THOUSANDS of Hartlepool pupils are set to benefit from a national programme aimed at exploring local history through museums and art galleries.
Hartlepool Borough Council is participating in the Making a Mark museums learning project over the next three years.
All five Tees Valley councils are involved in the programme which brings together local authorities and regional arts organisations.
The councils will work with the National Portrait Gallery on the three year programme of museum engagement, which explores local history and identity through different areas of the curriculum.
Making a Mark aims to use the stories of local heroes and individuals, under a number of themes designed to connect with the national curriculum and museum collections across the region.
Independent councillor Cath Hill, portfolio holder for children’s and community services, endorsed the project at a council meeting.
Hartlepool’s contribution to the programme will involve 24 primary and secondary schools in town.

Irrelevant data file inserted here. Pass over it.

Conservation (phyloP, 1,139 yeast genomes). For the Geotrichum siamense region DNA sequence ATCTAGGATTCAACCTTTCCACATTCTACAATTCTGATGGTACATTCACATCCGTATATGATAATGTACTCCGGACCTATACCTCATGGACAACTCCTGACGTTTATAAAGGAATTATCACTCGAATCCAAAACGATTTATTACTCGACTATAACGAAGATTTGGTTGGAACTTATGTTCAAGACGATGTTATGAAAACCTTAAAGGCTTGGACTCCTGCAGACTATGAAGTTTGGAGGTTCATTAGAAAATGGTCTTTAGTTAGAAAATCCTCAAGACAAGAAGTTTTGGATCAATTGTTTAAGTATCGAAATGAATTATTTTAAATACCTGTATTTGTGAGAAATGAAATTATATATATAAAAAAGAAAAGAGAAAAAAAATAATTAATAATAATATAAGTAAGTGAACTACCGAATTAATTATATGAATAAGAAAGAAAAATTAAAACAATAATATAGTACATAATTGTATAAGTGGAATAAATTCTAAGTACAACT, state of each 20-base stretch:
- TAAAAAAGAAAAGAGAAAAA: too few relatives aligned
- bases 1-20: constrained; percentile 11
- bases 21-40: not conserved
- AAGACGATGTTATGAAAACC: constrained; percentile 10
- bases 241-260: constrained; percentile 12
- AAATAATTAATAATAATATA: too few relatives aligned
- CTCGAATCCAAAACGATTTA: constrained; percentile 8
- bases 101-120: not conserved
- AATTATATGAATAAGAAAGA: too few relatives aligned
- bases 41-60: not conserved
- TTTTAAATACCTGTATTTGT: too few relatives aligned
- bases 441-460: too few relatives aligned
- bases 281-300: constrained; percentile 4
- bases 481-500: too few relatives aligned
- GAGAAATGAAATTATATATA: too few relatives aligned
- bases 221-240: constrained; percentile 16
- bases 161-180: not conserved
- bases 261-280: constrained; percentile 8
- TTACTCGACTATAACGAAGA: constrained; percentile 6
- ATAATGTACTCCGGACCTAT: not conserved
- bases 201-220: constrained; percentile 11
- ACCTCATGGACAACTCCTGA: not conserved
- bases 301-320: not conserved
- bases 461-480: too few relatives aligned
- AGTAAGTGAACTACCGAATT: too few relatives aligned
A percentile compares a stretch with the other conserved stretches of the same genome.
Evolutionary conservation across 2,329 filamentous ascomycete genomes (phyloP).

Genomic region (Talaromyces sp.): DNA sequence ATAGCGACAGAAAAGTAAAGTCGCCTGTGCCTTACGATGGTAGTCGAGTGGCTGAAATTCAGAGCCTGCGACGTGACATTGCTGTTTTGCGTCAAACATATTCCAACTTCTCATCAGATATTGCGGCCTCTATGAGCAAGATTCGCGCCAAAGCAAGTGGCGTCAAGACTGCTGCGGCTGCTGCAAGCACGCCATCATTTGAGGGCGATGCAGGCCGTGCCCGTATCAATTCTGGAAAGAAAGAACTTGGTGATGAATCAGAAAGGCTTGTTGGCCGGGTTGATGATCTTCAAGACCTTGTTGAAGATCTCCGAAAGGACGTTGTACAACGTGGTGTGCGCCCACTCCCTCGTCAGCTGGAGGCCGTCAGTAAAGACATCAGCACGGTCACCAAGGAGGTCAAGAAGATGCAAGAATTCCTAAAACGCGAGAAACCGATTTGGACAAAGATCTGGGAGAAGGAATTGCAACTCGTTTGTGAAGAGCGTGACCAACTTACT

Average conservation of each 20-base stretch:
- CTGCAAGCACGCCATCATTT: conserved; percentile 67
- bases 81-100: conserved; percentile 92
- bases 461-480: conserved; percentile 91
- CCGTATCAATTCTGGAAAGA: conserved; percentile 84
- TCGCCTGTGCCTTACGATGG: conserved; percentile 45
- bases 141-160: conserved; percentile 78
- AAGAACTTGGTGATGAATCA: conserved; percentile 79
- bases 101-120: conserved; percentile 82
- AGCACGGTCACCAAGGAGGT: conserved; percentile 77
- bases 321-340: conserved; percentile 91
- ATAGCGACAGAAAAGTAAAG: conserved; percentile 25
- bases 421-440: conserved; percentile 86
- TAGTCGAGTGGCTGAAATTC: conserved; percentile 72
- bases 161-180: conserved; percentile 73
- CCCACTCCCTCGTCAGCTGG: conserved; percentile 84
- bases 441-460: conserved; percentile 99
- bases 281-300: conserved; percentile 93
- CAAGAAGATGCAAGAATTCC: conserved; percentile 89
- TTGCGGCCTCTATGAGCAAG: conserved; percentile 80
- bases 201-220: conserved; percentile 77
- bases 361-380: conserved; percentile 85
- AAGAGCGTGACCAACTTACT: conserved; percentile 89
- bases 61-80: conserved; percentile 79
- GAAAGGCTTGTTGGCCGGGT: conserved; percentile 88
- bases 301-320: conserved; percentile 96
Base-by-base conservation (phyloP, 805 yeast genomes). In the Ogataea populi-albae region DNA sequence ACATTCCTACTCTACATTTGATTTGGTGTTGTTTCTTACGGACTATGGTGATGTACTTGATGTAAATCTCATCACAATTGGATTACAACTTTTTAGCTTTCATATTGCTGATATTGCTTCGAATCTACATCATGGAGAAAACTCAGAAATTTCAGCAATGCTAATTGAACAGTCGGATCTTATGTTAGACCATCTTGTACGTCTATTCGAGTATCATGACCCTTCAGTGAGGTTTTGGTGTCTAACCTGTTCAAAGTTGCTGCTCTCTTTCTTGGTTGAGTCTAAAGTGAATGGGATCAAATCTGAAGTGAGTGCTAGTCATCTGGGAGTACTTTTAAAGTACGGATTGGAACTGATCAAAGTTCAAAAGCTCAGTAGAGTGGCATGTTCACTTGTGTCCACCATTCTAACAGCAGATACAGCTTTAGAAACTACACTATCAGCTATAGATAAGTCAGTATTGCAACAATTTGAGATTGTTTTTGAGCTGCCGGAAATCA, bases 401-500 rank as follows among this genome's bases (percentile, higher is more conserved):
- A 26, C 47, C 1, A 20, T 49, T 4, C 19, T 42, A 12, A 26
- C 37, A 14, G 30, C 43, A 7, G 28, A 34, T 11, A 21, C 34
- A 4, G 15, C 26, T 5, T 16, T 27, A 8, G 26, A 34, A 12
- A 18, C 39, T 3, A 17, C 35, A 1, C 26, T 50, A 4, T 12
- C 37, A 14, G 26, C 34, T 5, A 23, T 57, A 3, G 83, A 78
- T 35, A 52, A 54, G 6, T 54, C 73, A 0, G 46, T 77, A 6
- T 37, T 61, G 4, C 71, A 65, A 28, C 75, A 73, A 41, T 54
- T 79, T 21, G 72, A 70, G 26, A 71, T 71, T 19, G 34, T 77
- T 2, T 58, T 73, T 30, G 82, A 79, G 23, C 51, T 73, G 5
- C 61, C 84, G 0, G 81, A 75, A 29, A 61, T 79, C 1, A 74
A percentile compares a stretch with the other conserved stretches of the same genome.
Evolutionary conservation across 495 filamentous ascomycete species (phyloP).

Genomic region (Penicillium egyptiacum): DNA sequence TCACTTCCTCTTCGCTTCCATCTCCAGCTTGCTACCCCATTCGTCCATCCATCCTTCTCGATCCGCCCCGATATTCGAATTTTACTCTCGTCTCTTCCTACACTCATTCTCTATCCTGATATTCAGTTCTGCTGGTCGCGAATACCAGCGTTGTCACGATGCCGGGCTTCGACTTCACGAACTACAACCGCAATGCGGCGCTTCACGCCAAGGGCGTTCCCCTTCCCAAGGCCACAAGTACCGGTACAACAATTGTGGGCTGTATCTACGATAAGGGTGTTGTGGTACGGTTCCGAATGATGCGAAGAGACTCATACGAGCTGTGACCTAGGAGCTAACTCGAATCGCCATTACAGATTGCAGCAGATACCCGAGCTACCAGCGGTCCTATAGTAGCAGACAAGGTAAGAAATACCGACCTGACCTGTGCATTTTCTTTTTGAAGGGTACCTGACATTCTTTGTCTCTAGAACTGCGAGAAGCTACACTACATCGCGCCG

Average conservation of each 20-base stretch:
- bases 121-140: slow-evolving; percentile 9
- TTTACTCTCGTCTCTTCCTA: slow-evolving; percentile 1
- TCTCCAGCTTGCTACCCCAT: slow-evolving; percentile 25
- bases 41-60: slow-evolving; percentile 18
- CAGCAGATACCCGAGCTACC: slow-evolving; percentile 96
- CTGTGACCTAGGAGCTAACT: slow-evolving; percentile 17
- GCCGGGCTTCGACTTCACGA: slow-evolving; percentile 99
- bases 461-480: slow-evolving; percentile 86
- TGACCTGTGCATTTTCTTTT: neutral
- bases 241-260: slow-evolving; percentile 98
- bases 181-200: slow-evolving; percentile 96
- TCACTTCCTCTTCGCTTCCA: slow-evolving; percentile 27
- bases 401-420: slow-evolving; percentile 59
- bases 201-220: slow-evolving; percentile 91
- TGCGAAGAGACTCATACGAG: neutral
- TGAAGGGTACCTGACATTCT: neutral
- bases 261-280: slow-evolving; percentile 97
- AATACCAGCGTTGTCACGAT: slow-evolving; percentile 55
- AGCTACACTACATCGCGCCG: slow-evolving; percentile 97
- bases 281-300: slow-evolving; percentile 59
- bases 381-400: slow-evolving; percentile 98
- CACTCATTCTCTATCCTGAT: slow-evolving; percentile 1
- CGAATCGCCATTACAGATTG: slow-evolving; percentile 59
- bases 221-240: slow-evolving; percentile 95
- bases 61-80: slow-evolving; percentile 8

Officers say they aim to engage with a total of 3,040 pupils and the aim is to generate at least 9,120 visits to Hartlepool Art Gallery and the Museum of Hartlepool between January 2013 and March 2015.
The visits and workshops will be free to schools as part of the project.
Hartlepool Council has secured £30,400 to help support the staffing and delivery of this project.
Meanwhile, an extra £12,000 is available directly to town schools to help cover transport and classroom cover which works out at around £500 per school.
John Mennear, the council’s assistant director (community services), said: “It will help us to develop our long-term goal for deepening art and history based learning at Hartlepool Art Gallery, as well as assisting with sustaining our high levels of school visits at the Museum of Hartlepool.”
He said the project’s focus on reaching out to pupils living in areas of social deprivation will both directly benefit young people, and assist in raising attainment levels within the authority.
It also means Hartlepool will be involved in a national partnership.
Mr Mennear added: “We are asking that you endorse the project which will start in earnest in the New Year.”
Coun Hill welcomed the benefits of the programme, but said she was disappointed the level of funding may not achieve “optimum benefits” for pupils.
Labour councillor Chris Simmons, who was also at the meeting, added: “The amount of money available is so pitifully small.”
He said schools would welcome the funding, but said the £500 would probably only be able to cover the costs of one visit.